Kepler Communications has claimed a first in the Arctic, successfully delivering more than 100 Mbps broadband connectivity via its nanosatellite network to scientists taking part in a massive research expedition in the region.
Toronto-based Kepler on Thursday said that it demonstrated data rates of 38 Mbps downlink and 120 Mbps uplink aboard the German icebreaker Polarstern to a 2.4m Ku-band Very Small Aperture Terminal (VSAT). The ship is home to the international MOSAiC expedition that involves hundreds of scientists and operations crews examining the effects of climate change on the Arctic.
The 12-month expedition is a joint initiative of 19 countries, and Kepler is providing high-bandwidth satellite connectivity from low-Earth orbit (LEO) to help the team share large data files between the vessel and shore.
Kepler’s satellites are placed around 575 km from Earth, so the closer location helps significantly reduce latency compared to geostationary (GEO) satellites that are 35,000 km from Earth.
“Our Global Data Service provides a cost-effective means to transfer large data volumes that will be gathered over the course of MOSAiC,” said Mina Mitry, CEO at Kepler, in statement. “Rather than only storing data locally and analyzing once physical storage can be sent back with supply vessels, we are giving scientists the ability to continuously transfer test and housekeeping data sets over our unique LEO satellite network.”
The company said the recent data transfer marks the first time ever that the central Arctic has been successfully connected through a high-bandwidth satellite network. When its two polar-orbiting satellites pass over the vessel, Kepler is providing 100-times higher data speeds than would otherwise be possible as the ship, located around 85°N, is far out of the range of traditional high-throughput satellites.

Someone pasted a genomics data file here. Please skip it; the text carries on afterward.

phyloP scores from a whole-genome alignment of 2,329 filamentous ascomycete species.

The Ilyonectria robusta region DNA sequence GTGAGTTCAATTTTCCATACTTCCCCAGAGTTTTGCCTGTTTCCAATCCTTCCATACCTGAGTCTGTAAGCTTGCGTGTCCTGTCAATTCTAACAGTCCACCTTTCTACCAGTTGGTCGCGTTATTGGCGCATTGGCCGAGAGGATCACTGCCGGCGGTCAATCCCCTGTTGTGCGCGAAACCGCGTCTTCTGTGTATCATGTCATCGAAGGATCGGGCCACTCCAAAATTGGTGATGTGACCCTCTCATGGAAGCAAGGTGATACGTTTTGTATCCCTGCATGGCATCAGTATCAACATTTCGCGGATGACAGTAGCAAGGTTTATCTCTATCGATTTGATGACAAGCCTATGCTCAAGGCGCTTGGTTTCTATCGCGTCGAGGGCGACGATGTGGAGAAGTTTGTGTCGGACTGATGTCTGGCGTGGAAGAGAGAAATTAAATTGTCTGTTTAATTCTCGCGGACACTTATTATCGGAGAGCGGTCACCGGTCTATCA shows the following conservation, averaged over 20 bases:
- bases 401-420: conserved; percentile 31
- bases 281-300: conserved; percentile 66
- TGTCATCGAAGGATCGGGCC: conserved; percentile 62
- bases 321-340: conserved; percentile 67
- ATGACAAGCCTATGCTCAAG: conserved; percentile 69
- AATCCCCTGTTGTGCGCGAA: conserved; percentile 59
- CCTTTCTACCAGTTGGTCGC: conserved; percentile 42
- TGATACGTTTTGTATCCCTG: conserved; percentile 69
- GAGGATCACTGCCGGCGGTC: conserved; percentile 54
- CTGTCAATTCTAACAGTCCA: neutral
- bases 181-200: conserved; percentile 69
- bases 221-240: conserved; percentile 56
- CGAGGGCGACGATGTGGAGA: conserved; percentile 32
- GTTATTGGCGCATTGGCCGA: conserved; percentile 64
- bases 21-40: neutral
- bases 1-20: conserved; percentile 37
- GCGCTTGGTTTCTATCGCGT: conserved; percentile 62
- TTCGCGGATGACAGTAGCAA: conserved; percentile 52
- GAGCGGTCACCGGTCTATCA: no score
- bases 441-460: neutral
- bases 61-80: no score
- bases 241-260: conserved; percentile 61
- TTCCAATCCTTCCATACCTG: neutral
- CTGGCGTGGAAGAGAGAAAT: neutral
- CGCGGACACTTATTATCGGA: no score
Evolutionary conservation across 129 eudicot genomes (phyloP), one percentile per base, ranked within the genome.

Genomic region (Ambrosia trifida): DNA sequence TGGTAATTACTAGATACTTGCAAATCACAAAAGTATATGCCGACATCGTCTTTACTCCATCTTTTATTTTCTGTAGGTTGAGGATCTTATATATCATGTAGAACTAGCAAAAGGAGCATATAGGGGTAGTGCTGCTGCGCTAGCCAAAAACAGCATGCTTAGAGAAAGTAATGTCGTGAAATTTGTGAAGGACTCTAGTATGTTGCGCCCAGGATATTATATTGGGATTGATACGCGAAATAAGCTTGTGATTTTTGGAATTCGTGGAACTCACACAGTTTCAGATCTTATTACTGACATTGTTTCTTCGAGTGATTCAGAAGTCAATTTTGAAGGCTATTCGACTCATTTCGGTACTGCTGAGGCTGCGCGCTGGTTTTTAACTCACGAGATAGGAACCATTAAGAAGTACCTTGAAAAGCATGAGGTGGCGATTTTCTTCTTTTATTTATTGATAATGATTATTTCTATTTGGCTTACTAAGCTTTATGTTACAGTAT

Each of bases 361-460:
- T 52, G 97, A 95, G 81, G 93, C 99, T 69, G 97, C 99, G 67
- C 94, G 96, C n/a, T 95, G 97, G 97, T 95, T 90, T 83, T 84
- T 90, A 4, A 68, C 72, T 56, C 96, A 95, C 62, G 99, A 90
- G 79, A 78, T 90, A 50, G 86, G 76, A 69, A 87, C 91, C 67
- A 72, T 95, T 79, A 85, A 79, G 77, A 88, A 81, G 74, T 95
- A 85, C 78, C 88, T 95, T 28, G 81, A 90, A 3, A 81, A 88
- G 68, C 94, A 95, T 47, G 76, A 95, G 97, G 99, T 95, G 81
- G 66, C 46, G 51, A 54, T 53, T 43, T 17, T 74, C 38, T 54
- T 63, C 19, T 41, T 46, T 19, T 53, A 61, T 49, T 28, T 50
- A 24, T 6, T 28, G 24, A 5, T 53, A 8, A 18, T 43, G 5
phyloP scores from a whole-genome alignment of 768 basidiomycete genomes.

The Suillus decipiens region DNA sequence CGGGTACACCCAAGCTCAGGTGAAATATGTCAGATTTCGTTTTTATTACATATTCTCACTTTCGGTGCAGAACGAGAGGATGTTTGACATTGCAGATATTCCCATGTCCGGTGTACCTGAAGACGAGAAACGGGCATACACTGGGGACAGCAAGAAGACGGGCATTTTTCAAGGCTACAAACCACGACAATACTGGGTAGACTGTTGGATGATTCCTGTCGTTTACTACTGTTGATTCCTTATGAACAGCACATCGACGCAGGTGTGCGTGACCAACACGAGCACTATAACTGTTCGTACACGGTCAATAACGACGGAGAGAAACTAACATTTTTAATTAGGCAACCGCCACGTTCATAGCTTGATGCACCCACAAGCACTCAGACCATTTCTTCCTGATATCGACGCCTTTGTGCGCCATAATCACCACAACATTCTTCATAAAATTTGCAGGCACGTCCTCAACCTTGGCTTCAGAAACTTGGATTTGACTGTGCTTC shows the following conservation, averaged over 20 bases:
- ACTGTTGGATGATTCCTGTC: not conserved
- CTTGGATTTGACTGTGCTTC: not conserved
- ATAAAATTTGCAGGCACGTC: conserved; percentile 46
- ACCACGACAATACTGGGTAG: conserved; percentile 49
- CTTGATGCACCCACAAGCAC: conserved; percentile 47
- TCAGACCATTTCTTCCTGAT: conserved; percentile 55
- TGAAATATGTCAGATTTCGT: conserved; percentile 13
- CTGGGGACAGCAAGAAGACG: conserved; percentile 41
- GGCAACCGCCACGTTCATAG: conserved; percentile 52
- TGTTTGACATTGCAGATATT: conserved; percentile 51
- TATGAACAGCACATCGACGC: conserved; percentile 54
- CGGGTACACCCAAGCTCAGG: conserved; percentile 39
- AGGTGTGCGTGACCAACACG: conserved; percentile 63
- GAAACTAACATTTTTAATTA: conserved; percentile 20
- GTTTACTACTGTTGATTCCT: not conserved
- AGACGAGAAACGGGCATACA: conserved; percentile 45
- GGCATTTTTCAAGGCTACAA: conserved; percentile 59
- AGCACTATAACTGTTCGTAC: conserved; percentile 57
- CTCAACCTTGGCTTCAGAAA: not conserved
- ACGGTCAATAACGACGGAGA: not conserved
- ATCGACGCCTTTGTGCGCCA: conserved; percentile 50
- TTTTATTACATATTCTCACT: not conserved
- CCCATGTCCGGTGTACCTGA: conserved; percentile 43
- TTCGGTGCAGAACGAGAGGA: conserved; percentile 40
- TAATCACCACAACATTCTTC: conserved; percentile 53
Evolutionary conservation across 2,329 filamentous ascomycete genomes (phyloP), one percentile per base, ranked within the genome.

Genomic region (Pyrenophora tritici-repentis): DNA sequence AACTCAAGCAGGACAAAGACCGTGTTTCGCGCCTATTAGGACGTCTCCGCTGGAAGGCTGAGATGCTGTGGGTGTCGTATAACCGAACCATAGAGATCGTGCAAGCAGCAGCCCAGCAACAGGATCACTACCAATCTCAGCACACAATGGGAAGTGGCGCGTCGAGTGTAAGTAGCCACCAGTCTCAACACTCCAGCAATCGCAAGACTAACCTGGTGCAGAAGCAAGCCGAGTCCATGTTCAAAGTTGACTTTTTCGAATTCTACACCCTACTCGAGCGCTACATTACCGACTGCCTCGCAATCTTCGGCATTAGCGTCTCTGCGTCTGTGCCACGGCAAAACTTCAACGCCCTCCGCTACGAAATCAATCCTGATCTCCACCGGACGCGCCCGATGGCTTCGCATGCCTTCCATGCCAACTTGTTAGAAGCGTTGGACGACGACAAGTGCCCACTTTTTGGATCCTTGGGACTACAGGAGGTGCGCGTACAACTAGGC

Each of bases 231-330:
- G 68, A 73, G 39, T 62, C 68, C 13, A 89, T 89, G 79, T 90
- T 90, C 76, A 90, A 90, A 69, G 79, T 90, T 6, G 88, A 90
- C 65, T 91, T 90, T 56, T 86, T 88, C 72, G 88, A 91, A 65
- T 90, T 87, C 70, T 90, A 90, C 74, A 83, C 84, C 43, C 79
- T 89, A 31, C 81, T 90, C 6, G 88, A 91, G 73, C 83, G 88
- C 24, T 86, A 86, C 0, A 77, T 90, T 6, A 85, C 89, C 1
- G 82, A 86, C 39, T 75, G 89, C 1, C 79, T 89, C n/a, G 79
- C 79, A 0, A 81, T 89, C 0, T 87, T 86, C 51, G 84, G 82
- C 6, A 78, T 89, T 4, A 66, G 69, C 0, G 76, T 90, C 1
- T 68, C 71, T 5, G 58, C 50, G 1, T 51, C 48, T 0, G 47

"The high polar regions are the last frontiers of the globe where high bandwidth data connections could not be established so far,” outlined Professor Markus Rex, MOSAiC project leader and atmospheric scientist at the Alfred Wegener Institute in Potsdam. “Kepler's new Global Data Service now enables us to send back bulk data, including key data files for monitoring the status of instruments together with experts at home. This will contribute to the success of MOSAiC."
MOSAiC began in September, and is the largest expedition to the North Pole in history. For the next year, the team will drift along with the ice sheet, hoping ultimately to better assess the future of Earth’s climate.
Kepler launched the first of two demo satellites, KIPP, in January 2018, which the company said was the first commercial Ku-band LEO satellite ever launched. The second followed in November and those two satellites currently in orbit are delivering high-capacity data transfers for early customers, like the Arctic research team.
Kepler secured FCC approval (PDF) in November 2018 for its constellation of about 140 NGSO satellites in the 10.7-12.7 GHz and 14-14.5 GHz bands. It plans to launch those satellites in three incremental phases, starting next year through 2023. Kepler’s first batch is slated for deployment in Q2-Q3 2020, working with Innovative Space Logistics and GK launch Services to launch two nanosatellites into sun-synchronous orbit.
Kepler said its next-generation of satellites include both a high-capacity Ku-band communications system and a narrowband payload that can deliver high-speed data transfers as well as low-power, direct-to-satellite IoT connectivity.
When it proposed its NGSO constellation to the FCC, Kepler said each satellite has a novel Software Defined Radio, electronically steerable antenna array and networking protocol that has the potential to become the standard for satellite communications with dynamic links and variable channel size.
There are a number of companies launching satellites for connectivity including Space X’s Starlink network, which deployed 60 internet satellites in May, and plans for more than 7,000.